If you are not that concerned with relational logic, want really fast read speed, and you are willing to work with an RDBMS, I would prejudicially venture to say MySQL. Why ???
The MyISAM storage engine has an option that can allow the physical structure of the table to be augmented for better performance. What is that option ? The ALTER TABLE option ROW_FORMAT.
For example, the book MySQL Database Design and Tuning recommends using ROW_FORMAT=FIXED on pages 72,73. This will internally convert all VARCHAR fields to CHAR. It will make the MyISAM table larger, but executed SELECTs against it will be much faster. I can personally attest to this. I once had a table that was 1.9GB. I changed the format with ALTER TABLE tblname ROW_FORMAT=FIXED. The table ended up 3.7GB. The speed of the SELECTs against it was 20-25% faster without improving or changing anything else.
What if you already have a MyISAM table that is populated with data ? You could get metrics for recommended column definitions based on the data present in the MyISAM table. What query presents those metrics ?
SELECT * FROM tblname PROCEDURE ANALYSE();
PROCEDURE ANALYSE() This will not display data. It will read the value of every column and recommend column definitions. Example, if you have a type column whose values are 1-4, it would sugggest using an ENUM of those 4 values. You could then choose to use TINYINT or CHAR(1) since they take the same amount of space (1 byte).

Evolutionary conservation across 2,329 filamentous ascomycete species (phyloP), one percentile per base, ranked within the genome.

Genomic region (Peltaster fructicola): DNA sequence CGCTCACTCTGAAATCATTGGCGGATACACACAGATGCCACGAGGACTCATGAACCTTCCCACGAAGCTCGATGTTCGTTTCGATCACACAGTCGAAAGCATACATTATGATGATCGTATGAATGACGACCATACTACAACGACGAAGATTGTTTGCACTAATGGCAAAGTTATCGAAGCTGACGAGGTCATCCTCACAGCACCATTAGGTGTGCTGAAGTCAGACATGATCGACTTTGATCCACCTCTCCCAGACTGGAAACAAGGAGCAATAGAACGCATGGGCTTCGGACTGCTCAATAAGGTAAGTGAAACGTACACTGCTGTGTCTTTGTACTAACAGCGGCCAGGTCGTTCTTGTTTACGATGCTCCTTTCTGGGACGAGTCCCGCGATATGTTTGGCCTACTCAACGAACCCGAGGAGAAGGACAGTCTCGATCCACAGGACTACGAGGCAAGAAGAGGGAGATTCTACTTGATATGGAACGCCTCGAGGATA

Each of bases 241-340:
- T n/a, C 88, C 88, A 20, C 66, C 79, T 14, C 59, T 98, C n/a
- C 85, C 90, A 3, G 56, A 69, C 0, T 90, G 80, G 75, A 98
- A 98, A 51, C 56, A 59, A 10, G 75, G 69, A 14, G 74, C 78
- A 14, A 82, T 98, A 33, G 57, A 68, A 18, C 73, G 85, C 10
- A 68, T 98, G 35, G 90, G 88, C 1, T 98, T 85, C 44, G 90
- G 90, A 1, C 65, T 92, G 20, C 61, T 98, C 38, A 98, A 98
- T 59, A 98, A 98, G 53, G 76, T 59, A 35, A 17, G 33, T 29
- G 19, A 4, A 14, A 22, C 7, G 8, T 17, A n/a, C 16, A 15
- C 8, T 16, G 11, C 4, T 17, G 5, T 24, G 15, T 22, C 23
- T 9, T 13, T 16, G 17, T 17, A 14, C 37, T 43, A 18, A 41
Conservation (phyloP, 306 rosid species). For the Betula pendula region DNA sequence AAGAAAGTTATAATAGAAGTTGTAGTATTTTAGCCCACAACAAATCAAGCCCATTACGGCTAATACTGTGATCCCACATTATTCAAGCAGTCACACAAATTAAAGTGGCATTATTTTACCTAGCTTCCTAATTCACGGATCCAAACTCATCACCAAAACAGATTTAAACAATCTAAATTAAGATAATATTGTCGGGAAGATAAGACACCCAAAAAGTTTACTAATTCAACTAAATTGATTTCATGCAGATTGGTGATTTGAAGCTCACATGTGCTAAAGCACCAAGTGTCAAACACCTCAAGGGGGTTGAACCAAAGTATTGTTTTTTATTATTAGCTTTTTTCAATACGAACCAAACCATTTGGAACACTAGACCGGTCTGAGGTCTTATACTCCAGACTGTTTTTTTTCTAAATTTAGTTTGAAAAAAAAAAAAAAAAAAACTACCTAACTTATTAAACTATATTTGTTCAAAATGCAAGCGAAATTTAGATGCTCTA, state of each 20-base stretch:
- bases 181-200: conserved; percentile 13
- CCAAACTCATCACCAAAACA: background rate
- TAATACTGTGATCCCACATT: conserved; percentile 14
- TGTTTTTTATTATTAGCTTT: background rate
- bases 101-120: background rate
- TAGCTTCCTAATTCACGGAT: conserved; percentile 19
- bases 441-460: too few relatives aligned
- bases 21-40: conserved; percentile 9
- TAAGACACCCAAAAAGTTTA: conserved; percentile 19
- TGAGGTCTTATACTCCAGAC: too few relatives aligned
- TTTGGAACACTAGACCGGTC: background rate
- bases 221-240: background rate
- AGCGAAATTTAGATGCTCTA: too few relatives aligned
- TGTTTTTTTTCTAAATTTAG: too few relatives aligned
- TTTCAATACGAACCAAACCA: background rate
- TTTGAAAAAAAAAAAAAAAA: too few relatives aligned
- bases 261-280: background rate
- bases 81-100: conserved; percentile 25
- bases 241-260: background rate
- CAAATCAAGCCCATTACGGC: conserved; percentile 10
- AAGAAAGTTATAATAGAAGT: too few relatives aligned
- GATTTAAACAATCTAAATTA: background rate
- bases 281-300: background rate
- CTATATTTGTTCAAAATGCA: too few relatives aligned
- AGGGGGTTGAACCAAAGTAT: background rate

Here is something else to consider: Since you were thinking about using a NoSQL DB, have you ever thought of using MyISAM in a NoSQL manner ? This is quite possible. Page 175 of the same book I mentioned suggests using HANDLER structures to read a table without the relational baggage. In fact, page 175 gives this example:
CREATE TABLE customer_mileage_details
customer_id INT NOT NULL,
ff_number CHAR(10) NOT NULL,
transaction_date DATE NOT NULL,
mileage SMALLINT NOT NULL,
) ENGINE = MYISAM;
This table contains millions of rows. Suppose that you need to create a data analysis apllication that has the following requirements:
- It needs to retrieve blocks of information as quickly as possible.
- Based on user input or other factors, it will likely "jump around" in the table.
- It is not concerned with concurrency or other data integrity issues.
- Cross-application table locking is not required.
These commands allow quick-and-dirty reads from the table:
HANDLER customer_mileage_details OPEN;
HANDLER customer_mileage_details READ ff_number FIRST WHERE ff_number=('aaetm-4441');
HANDLER customer_mileage_details READ NEXT LIMT 10;
HANDLER customer_mileage_details CLOSE;
I hope this give food for thought. Please look into it.
What is very ironic about about me writing this particular post is that I wrote an earlier post about HANDLER being used in Percona Server binaries and thinking that using it was out-of-date. Since that older post, I have never thought I would ever write something in support of HANDLER structures. I now stand corrected.